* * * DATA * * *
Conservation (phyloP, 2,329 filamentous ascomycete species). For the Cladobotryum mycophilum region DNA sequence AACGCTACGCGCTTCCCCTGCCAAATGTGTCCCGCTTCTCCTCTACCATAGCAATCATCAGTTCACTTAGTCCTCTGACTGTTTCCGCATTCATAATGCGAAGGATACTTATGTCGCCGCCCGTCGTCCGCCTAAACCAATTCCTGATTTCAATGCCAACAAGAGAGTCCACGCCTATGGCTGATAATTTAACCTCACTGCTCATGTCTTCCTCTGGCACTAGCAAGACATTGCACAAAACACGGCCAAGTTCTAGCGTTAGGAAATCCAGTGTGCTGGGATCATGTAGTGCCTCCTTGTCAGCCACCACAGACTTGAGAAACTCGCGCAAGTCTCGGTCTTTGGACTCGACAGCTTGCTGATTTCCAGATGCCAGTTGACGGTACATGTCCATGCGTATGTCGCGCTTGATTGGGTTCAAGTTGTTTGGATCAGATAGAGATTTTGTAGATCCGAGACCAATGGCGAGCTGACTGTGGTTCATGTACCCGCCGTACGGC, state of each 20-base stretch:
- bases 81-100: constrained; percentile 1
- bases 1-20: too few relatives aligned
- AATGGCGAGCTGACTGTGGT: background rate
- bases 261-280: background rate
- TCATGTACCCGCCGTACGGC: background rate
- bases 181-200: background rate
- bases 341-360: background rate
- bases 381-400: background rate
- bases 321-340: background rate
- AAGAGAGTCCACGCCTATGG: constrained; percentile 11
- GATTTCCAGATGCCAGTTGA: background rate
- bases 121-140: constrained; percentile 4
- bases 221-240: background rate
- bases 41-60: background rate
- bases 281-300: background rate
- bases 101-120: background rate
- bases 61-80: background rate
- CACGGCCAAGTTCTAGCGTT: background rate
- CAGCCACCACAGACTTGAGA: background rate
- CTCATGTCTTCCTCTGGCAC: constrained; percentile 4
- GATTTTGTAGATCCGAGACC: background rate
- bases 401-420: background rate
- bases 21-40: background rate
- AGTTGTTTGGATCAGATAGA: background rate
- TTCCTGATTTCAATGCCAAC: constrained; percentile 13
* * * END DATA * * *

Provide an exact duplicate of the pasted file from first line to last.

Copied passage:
Conservation (phyloP, 2,329 filamentous ascomycete species). For the Cladobotryum mycophilum region DNA sequence AACGCTACGCGCTTCCCCTGCCAAATGTGTCCCGCTTCTCCTCTACCATAGCAATCATCAGTTCACTTAGTCCTCTGACTGTTTCCGCATTCATAATGCGAAGGATACTTATGTCGCCGCCCGTCGTCCGCCTAAACCAATTCCTGATTTCAATGCCAACAAGAGAGTCCACGCCTATGGCTGATAATTTAACCTCACTGCTCATGTCTTCCTCTGGCACTAGCAAGACATTGCACAAAACACGGCCAAGTTCTAGCGTTAGGAAATCCAGTGTGCTGGGATCATGTAGTGCCTCCTTGTCAGCCACCACAGACTTGAGAAACTCGCGCAAGTCTCGGTCTTTGGACTCGACAGCTTGCTGATTTCCAGATGCCAGTTGACGGTACATGTCCATGCGTATGTCGCGCTTGATTGGGTTCAAGTTGTTTGGATCAGATAGAGATTTTGTAGATCCGAGACCAATGGCGAGCTGACTGTGGTTCATGTACCCGCCGTACGGC, state of each 20-base stretch:
- bases 81-100: constrained; percentile 1
- bases 1-20: too few relatives aligned
- AATGGCGAGCTGACTGTGGT: background rate
- bases 261-280: background rate
- TCATGTACCCGCCGTACGGC: background rate
- bases 181-200: background rate
- bases 341-360: background rate
- bases 381-400: background rate
- bases 321-340: background rate
- AAGAGAGTCCACGCCTATGG: constrained; percentile 11
- GATTTCCAGATGCCAGTTGA: background rate
- bases 121-140: constrained; percentile 4
- bases 221-240: background rate
- bases 41-60: background rate
- bases 281-300: background rate
- bases 101-120: background rate
- bases 61-80: background rate
- CACGGCCAAGTTCTAGCGTT: background rate
- CAGCCACCACAGACTTGAGA: background rate
- CTCATGTCTTCCTCTGGCAC: constrained; percentile 4
- GATTTTGTAGATCCGAGACC: background rate
- bases 401-420: background rate
- bases 21-40: background rate
- AGTTGTTTGGATCAGATAGA: background rate
- TTCCTGATTTCAATGCCAAC: constrained; percentile 13